How Barbie’s First Down Syndrome Doll Is Breaking Social Barriers

Check Out the New Doll

Barbie has done it again! Their company Mattel has launched its first-ever doll with Down syndrome. The organization joined hands with the National Down Syndrome Society (NDSS) to design its Barbie with intricate details. The doll’s shape, features, clothes, accessories, and packaging were all very carefully considered. So, these dolls can perfectly represent someone with Down syndrome. This will help more kids to relate to the doll.

Barbie With Down Syndrome

Barbie With Down Syndrome

Mattel, when introducing their new collection, stated that they consulted with a medical expert about the detailing of the doll. Like the body and face structure, having a shorter frame and longer torso relating to women with Down syndrome. The doll has a flat nasal bridge, smaller ears, a round face, and eyes molded in almond shape. The doll even has a single line in its palms since it’s a characteristic associated with those having Down syndrome. In terms of its clothes, the doll is dressed in a puff-sleeved, floral dress with yellow and blue colors. These chosen colors symbolize people with Down syndrome. The doll is also wearing pink ankle foot orthotics and cute white sneakers, making an ideal balance with the fit.

The New Barbie Collection

The New Barbie Collection

For so long, the dolls stuck to a certain stereotypical image. Now, there’s a whole new collection for this fashionista doll. They have included many Barbies, like one with a wheelchair; one with a prosthetic leg; one with a different skin tone; one with a skin condition called vitiligo. Kandi Pickard, CEO of NDSS, expressed how this was such a huge step taken by the company, and children with Down syndrome can finally play with a Barbie that looks like them. These dolls play a significant role in a child’s early stages. And Mattel is trying to do its part in countering social stigmas through its toys, adds Lisa McKnight, Executive Vice President of Mattel.

China Clampdowns Gaming for Minors With New Rules

In a massive crackdown on video game addiction among minors, China has set in stringent regulations against online gaming for children below the age of 18. Gaming for minors will now be limited to 8 PM to 9 PM on Friday nights and an additional three hours on weekends. Minors will be barred from gaming on weekdays, according to a statement issued by China’s Video Game regulating authority The National Press and Publication Administration (NPPA).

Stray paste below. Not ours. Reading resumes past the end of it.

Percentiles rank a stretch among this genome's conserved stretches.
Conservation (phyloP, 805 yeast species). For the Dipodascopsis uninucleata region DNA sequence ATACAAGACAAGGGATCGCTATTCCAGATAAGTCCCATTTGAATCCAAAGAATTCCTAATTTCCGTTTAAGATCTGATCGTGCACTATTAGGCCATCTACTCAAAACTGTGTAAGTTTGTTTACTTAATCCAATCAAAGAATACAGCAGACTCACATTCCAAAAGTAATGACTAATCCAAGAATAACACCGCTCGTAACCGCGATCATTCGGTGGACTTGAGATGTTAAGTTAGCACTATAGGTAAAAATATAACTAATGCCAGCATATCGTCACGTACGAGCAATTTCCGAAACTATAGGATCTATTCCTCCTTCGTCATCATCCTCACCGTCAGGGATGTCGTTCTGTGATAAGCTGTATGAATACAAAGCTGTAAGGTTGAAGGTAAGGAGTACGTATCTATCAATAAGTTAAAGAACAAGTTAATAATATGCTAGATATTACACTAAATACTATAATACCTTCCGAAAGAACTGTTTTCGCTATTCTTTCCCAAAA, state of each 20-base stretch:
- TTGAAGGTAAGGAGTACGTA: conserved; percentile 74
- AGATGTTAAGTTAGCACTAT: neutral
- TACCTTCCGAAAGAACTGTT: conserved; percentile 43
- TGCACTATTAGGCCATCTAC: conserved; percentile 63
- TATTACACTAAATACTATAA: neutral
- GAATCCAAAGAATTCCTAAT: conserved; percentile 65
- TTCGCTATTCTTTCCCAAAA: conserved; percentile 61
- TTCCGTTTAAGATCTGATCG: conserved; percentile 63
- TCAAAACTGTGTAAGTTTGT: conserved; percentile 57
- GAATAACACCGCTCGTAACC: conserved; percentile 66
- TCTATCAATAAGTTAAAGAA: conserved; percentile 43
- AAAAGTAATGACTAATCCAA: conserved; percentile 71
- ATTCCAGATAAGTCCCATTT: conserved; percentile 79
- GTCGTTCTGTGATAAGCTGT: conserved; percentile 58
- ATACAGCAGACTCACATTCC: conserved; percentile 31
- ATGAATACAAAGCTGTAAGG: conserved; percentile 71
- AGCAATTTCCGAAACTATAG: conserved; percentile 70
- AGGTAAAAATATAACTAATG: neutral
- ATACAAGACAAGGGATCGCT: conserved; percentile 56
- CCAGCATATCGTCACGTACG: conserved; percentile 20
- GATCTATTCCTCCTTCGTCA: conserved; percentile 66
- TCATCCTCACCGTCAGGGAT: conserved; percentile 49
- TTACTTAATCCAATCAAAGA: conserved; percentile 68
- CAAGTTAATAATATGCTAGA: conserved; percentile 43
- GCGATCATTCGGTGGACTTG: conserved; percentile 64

Time Limits

The new rules go a step further in tightening the regulations around gaming, as NPPA had earlier limited game time to one and a half hours on weekdays and three hours on weekends. The move comes in response to requests from parents who have repeatedly complained about gaming addiction n posing serious threats to children’s health and studies, said the NPPA. Using strong words the state media likened video games to “spiritual opium” and “electronic drugs. A statement issued by NPPA stated that the rules were coming into force “at the beginning of the new [school] semester, putting specific requirements for preventing the addiction to online games, and protecting the healthy growth of minors.”

Market Affected

The ripples of the rules were felt on the market with NetEase (NTES) slumping 3.4% and Tencent (TCEHY) sliding similarly in Hong Kong. China has time and again implemented rules for children to discourage gaming addiction among children. Players are required to register using their real identities and ages so that companies can bar younger players from signing up.

Players Upset

Not surprisingly, there’s been an outcry among young gamers. “This policy presumes that gaming is bad,” voiced a user, while others insisted on different rules for different age groups, pointing out that a seven and 17 years old were “not the same.” Others lamented that it would seriously disadvantage Chinese players in the arena of competitive gaming.

Whatever the outcry, Chinese video game regulators have made their stand clear, and the ban looks like it’s here to stay.